The Allan and Alene Smith Law Library Addition
By the mid 1970’s, the Law School realized it badly needed new space. After several years of planning and investigation, Gunnar Birkerts and Associates, of Birmingham, MI, was chosen to be the architects. Birkerts, a native of Latvia, studied at Cranbrook under Saarinen and had already proven capable both of innovative design and of successfully adding to existing buildings. Ultimately, the University decided the best new building for the iconic Law Quadrangle would be nearly invisible: it would be underground, which presented special challenges both architecturally and structurally.
Construction began in 1978, and was fraught with difficulties. The excavation proved difficult because of the intermittent layers of sand and gravel put down eons earlier by the last glacier; the sides kept collapsing, and the project fell behind. Getting behind schedule created financial problems. It was a time of high inflation, and when agreements made by subcontractors expired, new contracts were more expensive. Finally, in August 1981, the building opened.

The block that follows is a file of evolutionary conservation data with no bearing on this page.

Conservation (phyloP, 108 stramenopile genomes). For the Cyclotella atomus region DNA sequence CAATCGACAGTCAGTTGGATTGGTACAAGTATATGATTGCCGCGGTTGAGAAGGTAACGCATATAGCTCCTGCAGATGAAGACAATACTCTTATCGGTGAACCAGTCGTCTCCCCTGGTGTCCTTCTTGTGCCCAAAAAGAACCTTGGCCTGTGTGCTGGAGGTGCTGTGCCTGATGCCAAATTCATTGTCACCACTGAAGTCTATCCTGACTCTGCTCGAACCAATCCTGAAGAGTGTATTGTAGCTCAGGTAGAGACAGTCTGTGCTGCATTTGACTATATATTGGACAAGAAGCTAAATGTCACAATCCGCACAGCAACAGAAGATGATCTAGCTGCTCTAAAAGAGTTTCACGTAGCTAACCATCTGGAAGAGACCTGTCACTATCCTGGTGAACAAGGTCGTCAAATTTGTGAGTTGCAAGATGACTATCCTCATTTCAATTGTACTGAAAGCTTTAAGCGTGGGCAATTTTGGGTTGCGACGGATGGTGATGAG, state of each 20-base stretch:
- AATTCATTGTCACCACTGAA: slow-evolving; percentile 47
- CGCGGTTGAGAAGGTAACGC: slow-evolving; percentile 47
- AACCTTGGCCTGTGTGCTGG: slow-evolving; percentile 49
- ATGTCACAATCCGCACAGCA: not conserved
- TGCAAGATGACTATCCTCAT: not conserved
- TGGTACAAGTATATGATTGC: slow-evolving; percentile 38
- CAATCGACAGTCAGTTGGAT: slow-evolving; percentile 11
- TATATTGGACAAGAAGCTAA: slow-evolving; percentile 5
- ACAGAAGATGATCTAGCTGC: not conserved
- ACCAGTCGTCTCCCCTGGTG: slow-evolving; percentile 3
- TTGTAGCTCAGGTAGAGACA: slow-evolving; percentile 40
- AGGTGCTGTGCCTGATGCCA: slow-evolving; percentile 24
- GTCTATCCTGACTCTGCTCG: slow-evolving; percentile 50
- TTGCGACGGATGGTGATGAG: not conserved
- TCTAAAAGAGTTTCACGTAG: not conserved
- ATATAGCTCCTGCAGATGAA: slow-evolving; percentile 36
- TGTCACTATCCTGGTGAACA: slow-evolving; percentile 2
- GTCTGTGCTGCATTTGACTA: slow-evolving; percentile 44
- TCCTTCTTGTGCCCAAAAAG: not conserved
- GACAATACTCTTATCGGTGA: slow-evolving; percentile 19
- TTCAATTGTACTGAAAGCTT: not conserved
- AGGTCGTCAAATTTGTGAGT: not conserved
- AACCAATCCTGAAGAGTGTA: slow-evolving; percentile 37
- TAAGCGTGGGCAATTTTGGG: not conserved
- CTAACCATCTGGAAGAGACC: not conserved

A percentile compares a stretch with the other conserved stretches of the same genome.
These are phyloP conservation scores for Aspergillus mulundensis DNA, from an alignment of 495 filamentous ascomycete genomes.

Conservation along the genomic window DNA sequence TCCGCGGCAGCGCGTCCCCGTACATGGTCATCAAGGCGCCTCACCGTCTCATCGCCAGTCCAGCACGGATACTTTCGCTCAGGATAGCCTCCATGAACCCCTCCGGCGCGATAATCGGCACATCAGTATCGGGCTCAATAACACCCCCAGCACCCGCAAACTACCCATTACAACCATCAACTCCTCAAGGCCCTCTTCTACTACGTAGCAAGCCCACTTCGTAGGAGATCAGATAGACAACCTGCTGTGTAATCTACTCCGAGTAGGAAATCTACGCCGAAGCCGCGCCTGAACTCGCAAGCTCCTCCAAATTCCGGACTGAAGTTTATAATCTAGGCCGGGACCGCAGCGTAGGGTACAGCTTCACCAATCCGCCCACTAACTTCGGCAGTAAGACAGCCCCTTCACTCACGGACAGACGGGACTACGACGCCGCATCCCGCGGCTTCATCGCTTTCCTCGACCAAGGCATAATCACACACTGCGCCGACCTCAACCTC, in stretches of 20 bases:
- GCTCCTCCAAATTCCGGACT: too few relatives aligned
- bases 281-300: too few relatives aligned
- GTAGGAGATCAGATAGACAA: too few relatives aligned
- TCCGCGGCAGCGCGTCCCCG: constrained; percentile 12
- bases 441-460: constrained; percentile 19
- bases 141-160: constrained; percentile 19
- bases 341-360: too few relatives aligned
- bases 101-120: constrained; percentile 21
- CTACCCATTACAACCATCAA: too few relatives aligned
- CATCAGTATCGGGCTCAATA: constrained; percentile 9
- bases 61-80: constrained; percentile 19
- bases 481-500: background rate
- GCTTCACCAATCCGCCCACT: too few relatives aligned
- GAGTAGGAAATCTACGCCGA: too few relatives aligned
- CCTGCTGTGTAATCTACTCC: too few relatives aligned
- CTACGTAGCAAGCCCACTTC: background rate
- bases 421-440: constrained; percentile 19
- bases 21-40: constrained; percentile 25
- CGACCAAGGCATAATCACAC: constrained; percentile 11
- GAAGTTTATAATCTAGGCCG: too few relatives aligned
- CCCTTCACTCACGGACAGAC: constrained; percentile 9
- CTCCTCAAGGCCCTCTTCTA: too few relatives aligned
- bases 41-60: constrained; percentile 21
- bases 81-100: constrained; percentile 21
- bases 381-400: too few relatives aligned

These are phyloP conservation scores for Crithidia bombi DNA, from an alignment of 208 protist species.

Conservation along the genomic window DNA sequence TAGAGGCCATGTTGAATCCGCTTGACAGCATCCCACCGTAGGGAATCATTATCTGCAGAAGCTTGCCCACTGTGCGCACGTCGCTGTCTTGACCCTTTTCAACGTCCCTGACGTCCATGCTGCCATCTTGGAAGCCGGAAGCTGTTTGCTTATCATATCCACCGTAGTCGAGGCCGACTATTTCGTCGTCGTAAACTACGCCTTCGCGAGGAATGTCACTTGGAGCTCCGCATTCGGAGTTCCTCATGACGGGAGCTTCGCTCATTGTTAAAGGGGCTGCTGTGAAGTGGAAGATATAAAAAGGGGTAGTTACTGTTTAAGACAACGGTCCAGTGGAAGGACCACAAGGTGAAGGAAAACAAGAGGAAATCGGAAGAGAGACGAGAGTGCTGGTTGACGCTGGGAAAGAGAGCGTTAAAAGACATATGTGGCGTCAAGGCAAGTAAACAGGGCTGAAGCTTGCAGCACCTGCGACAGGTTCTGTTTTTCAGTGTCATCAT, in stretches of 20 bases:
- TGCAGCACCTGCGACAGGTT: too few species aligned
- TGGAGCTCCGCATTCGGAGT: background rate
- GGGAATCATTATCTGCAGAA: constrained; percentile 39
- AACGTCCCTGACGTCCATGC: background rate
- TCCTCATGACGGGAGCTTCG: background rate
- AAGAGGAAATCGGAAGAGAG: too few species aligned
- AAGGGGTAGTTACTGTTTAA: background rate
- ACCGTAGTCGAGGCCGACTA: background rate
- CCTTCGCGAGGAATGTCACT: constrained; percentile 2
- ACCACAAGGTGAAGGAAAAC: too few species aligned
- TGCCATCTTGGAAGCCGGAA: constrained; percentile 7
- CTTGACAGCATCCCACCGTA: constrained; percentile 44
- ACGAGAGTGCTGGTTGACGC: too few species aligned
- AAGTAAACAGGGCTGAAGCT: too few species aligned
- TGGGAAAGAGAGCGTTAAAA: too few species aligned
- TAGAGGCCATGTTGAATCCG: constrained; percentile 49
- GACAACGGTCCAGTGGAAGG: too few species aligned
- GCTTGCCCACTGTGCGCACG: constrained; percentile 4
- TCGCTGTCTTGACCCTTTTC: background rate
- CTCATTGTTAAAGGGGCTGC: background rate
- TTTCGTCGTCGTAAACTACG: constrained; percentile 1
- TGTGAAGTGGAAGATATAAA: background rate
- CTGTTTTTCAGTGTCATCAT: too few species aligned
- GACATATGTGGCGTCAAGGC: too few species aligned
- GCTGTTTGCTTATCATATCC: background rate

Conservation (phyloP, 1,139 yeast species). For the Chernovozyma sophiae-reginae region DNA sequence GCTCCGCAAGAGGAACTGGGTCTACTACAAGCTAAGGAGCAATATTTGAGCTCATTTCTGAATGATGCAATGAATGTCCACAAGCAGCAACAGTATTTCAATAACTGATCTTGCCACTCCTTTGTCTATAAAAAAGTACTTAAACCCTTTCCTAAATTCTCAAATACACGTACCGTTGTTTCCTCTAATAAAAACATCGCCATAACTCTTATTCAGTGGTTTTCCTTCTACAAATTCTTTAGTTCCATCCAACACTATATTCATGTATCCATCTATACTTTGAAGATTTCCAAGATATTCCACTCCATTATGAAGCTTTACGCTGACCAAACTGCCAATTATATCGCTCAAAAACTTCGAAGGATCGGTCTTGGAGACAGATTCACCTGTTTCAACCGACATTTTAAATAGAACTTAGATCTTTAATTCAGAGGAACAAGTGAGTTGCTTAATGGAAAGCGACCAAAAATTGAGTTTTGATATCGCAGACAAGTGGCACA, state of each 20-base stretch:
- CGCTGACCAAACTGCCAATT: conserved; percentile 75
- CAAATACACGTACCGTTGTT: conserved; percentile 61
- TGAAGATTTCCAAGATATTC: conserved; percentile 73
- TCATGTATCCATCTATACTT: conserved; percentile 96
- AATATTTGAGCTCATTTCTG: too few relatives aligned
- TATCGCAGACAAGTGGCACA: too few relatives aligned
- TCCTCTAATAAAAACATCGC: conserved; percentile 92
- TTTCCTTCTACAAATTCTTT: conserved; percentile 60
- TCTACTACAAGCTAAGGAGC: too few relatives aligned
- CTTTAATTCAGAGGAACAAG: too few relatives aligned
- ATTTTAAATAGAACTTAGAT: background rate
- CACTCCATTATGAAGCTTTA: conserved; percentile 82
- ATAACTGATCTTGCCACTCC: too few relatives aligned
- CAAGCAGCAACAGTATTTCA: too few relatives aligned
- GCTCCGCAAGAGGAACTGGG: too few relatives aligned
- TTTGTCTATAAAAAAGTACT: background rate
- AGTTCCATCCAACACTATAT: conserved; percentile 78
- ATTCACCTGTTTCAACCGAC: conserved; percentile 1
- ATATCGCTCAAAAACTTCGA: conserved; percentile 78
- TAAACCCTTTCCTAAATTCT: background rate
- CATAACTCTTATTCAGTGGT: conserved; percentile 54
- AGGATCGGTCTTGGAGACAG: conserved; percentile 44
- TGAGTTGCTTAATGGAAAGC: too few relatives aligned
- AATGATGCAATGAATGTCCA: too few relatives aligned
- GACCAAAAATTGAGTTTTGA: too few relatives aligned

Its high ceilings, large “light wells” that bring in light from several directions and direct it to even the lowest of the three levels, and on open structure make it surprisingly bright and airy. To walk down the stairs connecting the Reading Room to the underground addition is to experience the opposite of what one expects. Rather than descending into a dark lower level, one emerges into underground space significantly brighter than the above-ground space one left.